Within the last twenty centuries, disciple making like Jesus and Paul modeled has ignited and fueled many movements of Christendom—disciples becoming like Christ making disciples of the people they did life with each day. Movements aren’t made of professional men and women fulfilling their role in the Church to keep the doors open. True movements are made of men and women, who have a passion to be like Jesus where they live, work, study, shop and hang out with people who will repeat the same process. Unless you’re making disciples who make disciples of others, you’re limited in how fully you’re becoming like Jesus.
Jesus taught and lived this mission, as did His disciples. Christianity went viral throughout the then known world and continued until Christianity became the state religion. Then things began to become institutionalized, and we ended up with an irrelevant Church, much of it far from Christ and discipling. Any sort of revival took place because God used the gifts He gave to make disciples throughout the Church.
This is from Bobby Harrington and Greg Wien’s free eBook, Becoming a Disciple Maker. Download the eBook here in your favorite format at no cost.
Author and researcher Sam Metcalf has spent his life studying the movements of Christianity. In his book, Beyond the Local Church: How Apostolic Movements Can Change the World, Metcalf concludes that most of these movements were started by catalytic individuals who were passionate about their cause and used the principle of making disciples who make disciples. He writes:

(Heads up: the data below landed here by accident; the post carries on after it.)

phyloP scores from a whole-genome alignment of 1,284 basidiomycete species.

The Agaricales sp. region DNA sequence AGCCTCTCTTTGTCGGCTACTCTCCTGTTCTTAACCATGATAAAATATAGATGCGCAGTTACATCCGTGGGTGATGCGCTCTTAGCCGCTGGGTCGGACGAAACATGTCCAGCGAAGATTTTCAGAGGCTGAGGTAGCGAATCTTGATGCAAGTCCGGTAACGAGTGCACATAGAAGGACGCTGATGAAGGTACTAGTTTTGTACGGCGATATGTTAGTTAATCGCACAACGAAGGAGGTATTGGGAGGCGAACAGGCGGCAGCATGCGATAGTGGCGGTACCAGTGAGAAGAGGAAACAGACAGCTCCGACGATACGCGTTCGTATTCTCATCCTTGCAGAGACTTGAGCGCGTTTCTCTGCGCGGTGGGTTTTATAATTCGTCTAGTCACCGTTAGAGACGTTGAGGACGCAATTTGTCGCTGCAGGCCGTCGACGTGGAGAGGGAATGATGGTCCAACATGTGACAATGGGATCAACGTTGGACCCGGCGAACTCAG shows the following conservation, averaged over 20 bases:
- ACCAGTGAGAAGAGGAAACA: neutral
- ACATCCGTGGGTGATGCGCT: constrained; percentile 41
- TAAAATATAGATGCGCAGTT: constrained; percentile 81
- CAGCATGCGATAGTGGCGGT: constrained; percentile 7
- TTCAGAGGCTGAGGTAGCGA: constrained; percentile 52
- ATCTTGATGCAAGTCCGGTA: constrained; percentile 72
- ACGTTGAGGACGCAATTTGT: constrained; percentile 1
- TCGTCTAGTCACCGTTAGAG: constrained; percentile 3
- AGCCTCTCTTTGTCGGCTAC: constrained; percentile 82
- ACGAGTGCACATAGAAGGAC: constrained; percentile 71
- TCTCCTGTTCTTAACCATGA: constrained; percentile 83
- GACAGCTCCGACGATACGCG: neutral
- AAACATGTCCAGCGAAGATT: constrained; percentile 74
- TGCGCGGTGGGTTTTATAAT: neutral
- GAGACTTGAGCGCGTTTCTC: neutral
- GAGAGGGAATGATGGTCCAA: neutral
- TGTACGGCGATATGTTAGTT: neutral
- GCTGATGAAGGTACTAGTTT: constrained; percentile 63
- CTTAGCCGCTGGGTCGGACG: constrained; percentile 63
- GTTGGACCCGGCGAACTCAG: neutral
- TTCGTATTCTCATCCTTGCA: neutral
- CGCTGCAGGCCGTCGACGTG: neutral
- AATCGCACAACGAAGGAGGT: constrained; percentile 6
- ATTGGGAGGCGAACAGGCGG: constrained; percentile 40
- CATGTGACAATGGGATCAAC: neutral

“Both communism and extreme Islamic fundamentalism are evil counterfeits of the movement dynamics deeply embedded in the Christian movement from its very beginning. Jesus himself modeled these dynamics, and the book of Acts is a fascinating textbook on how his followers lived them out in the first century.” 
Too often, Metcalf explains, the local church is more concerned about propagating itself rather than reaching the world for Christ through making disciples who make disciples. He astutely argues that to create viral disciple-making movements “…there are usually three things that come together: 1) the right people, 2) the right structures; and 3) the sovereign anointing of God.” 
Carrying out Jesus’ Great Commission to make disciples of all nations (Matt. 28: 18-20) will only happen as we become disciples who make disciples that make disciples. At its core, this movement must be empowered by God’s presence through His Spirit—free of the Western Church’s prevailing structures that are designed to produce programs and professionals who run the programs and do ministry. Instead, it’s up to us to look for new ways to create structures and opportunities that equip, empower and release people to be disciples who are freed up to make disciples who make disciples.
Living On Through the Disciples You Reproduce
One last comment on why you should want to be a disciple maker: All of us will die. That’s a guarantee! Of course, we don’t dwell on this thought, but the reality is that this life we’re privileged to live will terminate. We all need an exit strategy. Though few of us think much about what will happen once we’re gone, many psychologists agree that one of our greatest needs is a desire to live on, or at least leave a mark of significance. The wisest of us will plan for our legacy.